With respect to the findings of violations of the regulations pertaining to curriculum and instruction, appellant raises several factual points with respect to particular student files.   However, even if appellant's particular evidentiary point is well-taken, appellant still fails to establish that the findings are not supported by substantial evidence.   For example, Council found that the level of quality and rigor of the Business program was impossible to evaluate because there were no instructor comments on student work, no record of student-faculty contact as part of the doctoral program, and no specific documentation as to how transfer and experiential learning  credits were earned or what particular courses or activities were involved.   Appellant charges that Council ignored the fact that the work of Business doctoral student K.L. was indeed evaluated by faculty;  however, K.L. was only one of three student files cited by Council in its findings as to the Business program, and appellant fails to establish that the findings with respect to the two other students were insufficient to support Council's findings as to the Business program.

With respect to the Education and Public Administration programs, Council's findings cited to two students, R.B. and R.S.   In both instances, Council found that the quality of the student work did not support the award of the degree.   Appellant's arguments on appeal address other issues discussed at the hearing, but do not challenge the findings with respect to the quality of each students' work.   Appellant's arguments, although lengthy and detailed, and possibly correct, fail to establish the findings are not supported by substantial evidence.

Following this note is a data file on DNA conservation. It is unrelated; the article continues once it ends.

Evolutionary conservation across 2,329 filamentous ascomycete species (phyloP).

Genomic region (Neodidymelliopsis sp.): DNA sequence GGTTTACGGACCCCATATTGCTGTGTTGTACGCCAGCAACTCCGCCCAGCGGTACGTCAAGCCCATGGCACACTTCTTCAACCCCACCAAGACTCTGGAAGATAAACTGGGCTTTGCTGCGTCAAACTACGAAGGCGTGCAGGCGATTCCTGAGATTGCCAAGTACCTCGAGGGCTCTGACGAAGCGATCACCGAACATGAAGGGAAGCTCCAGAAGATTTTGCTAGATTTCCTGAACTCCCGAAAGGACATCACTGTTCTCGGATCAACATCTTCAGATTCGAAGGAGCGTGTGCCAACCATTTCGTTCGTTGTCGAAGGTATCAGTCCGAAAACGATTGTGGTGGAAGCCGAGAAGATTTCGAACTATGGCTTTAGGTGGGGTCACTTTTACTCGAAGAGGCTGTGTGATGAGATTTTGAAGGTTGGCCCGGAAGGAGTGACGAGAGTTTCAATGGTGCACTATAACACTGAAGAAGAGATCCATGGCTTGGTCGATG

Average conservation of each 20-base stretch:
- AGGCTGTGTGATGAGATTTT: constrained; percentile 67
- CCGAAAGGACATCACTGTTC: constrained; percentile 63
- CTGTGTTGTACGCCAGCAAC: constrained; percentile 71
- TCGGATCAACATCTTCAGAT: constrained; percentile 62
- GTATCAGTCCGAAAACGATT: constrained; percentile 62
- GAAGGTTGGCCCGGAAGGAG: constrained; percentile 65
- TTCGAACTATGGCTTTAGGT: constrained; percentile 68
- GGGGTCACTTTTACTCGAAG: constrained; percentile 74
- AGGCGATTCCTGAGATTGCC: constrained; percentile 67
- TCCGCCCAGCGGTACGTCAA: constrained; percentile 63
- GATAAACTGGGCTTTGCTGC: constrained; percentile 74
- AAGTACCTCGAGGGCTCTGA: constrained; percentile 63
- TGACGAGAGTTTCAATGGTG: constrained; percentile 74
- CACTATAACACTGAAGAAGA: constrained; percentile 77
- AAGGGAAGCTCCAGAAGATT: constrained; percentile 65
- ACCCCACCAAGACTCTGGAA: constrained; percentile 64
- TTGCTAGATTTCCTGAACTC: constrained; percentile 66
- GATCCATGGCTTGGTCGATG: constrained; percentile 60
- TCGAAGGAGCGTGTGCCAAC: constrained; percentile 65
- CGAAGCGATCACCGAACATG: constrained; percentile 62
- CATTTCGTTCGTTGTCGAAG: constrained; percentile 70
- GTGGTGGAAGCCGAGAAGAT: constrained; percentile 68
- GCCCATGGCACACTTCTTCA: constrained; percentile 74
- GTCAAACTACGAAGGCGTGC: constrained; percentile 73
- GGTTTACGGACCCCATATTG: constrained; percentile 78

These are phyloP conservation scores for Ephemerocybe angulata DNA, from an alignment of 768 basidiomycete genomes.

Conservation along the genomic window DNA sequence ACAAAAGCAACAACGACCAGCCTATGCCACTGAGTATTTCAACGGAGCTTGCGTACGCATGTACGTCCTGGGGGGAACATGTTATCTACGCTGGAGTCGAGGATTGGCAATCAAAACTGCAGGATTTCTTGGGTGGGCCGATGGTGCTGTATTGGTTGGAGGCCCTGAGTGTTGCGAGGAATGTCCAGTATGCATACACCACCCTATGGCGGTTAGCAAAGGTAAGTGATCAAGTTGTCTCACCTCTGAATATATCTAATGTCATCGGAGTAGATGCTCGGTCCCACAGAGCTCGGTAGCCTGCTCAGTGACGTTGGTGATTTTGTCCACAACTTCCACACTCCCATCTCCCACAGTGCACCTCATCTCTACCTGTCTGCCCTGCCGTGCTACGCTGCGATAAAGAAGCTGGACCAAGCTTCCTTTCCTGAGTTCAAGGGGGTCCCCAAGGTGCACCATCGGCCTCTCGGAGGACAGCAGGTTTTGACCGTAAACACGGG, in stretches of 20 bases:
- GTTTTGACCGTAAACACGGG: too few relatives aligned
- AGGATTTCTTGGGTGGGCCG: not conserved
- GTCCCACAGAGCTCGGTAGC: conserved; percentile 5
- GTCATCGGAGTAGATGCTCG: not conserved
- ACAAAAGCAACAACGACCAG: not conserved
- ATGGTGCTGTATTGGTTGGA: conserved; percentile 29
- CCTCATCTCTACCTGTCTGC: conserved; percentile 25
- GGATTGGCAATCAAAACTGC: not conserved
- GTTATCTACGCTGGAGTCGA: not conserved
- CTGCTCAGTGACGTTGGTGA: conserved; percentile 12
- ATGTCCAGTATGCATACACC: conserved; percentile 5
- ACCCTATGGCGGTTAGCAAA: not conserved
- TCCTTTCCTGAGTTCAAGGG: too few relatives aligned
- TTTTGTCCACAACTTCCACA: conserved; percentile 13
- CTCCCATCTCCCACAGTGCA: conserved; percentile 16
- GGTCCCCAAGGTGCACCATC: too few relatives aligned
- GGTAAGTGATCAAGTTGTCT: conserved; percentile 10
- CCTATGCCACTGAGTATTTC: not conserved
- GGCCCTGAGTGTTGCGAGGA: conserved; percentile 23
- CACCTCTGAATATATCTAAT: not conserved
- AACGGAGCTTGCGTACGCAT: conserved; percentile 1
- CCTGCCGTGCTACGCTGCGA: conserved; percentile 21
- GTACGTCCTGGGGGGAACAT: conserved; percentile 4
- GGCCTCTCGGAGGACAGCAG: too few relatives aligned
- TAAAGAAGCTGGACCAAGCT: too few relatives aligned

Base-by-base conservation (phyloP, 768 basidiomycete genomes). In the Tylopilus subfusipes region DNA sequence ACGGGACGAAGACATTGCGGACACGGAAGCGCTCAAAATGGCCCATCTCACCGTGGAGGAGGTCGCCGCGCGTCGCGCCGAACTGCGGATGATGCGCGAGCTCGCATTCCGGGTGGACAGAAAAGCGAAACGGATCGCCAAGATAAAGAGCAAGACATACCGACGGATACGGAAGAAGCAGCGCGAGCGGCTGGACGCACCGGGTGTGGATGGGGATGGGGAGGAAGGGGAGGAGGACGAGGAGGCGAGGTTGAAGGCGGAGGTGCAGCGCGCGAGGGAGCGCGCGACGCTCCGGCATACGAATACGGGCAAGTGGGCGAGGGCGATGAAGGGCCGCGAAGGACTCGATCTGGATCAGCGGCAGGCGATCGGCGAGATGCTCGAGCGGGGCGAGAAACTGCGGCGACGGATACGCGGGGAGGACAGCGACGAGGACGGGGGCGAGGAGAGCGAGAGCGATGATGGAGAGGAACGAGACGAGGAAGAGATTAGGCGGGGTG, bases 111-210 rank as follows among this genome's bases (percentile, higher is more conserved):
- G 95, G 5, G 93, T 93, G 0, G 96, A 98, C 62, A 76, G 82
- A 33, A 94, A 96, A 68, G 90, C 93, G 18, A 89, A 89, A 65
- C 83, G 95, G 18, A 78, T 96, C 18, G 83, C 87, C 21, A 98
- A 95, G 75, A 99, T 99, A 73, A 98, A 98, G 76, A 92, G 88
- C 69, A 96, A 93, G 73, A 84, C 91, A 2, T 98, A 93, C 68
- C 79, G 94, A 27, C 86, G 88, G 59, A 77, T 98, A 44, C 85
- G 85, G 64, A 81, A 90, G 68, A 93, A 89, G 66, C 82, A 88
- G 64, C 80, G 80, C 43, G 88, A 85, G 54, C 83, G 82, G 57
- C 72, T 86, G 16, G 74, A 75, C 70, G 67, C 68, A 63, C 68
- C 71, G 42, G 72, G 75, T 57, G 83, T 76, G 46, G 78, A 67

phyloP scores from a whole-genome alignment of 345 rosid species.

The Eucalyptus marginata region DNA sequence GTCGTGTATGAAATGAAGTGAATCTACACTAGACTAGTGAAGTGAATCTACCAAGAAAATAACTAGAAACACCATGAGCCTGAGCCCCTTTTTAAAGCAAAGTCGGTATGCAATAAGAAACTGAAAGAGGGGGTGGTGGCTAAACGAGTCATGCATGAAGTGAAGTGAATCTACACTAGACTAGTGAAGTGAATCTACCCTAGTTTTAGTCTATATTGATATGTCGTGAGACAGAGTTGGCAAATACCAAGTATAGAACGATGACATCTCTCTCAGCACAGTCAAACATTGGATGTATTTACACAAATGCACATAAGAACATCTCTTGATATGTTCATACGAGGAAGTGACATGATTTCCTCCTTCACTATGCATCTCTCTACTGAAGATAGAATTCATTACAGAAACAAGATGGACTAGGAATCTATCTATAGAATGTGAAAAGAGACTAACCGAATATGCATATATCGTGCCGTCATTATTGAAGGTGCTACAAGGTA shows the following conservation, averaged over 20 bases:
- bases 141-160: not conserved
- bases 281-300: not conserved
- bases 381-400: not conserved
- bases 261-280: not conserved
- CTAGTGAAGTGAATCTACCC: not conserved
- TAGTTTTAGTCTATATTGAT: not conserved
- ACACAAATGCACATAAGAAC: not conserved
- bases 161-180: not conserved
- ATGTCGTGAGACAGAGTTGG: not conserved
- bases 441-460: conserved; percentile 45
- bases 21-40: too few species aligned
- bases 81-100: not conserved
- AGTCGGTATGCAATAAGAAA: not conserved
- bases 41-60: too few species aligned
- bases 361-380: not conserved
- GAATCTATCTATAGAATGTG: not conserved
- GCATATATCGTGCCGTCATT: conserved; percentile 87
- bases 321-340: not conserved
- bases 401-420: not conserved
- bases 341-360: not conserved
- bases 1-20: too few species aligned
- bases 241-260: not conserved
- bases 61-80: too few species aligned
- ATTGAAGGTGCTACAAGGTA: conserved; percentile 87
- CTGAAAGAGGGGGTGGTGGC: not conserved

With respect to the degree program in Environmental Science, appellant charges the Council with misrepresenting the testimony as stating that such a program necessitates laboratory instruction, which is not required by University.   Appellant also notes that after the site visit, it decided to phase out the Environmental Science program “because of Council's rigid stance.”   Appellant fails to note that its own witness, Dr. Clive Grafton, testified that environmental science could be taught in a correspondence-type setting “providing that a student had access to some other laboratory experience, either prior to or immediately following” such education, but that University did not require such laboratory experience.   Accordingly, substantial evidence supported Council's reasonable inference that such laboratory experience was necessary.   We also conclude that appellant fails to demonstrate that there is no substantial evidence to support Council's findings with respect to two other deficiencies in the Engineering program:  several advanced level mechanical engineering courses were actually basic level courses and should only be required at the undergraduate level, and that the courses do not include prerequisites to indicate the logical development of knowledge or expertise.

With respect to the Psychology Counseling program, appellant challenges the Council's findings by simply making different inferences from the evidence than the reasonable inferences made by Council and by affording less credibility to the site reviewer's conclusions than afforded by Council, because the site-reviewer came from a traditional educational program and not a correspondence school program.   Appellant fails to show that Council's  findings with respect to this program were not supported by substantial evidence.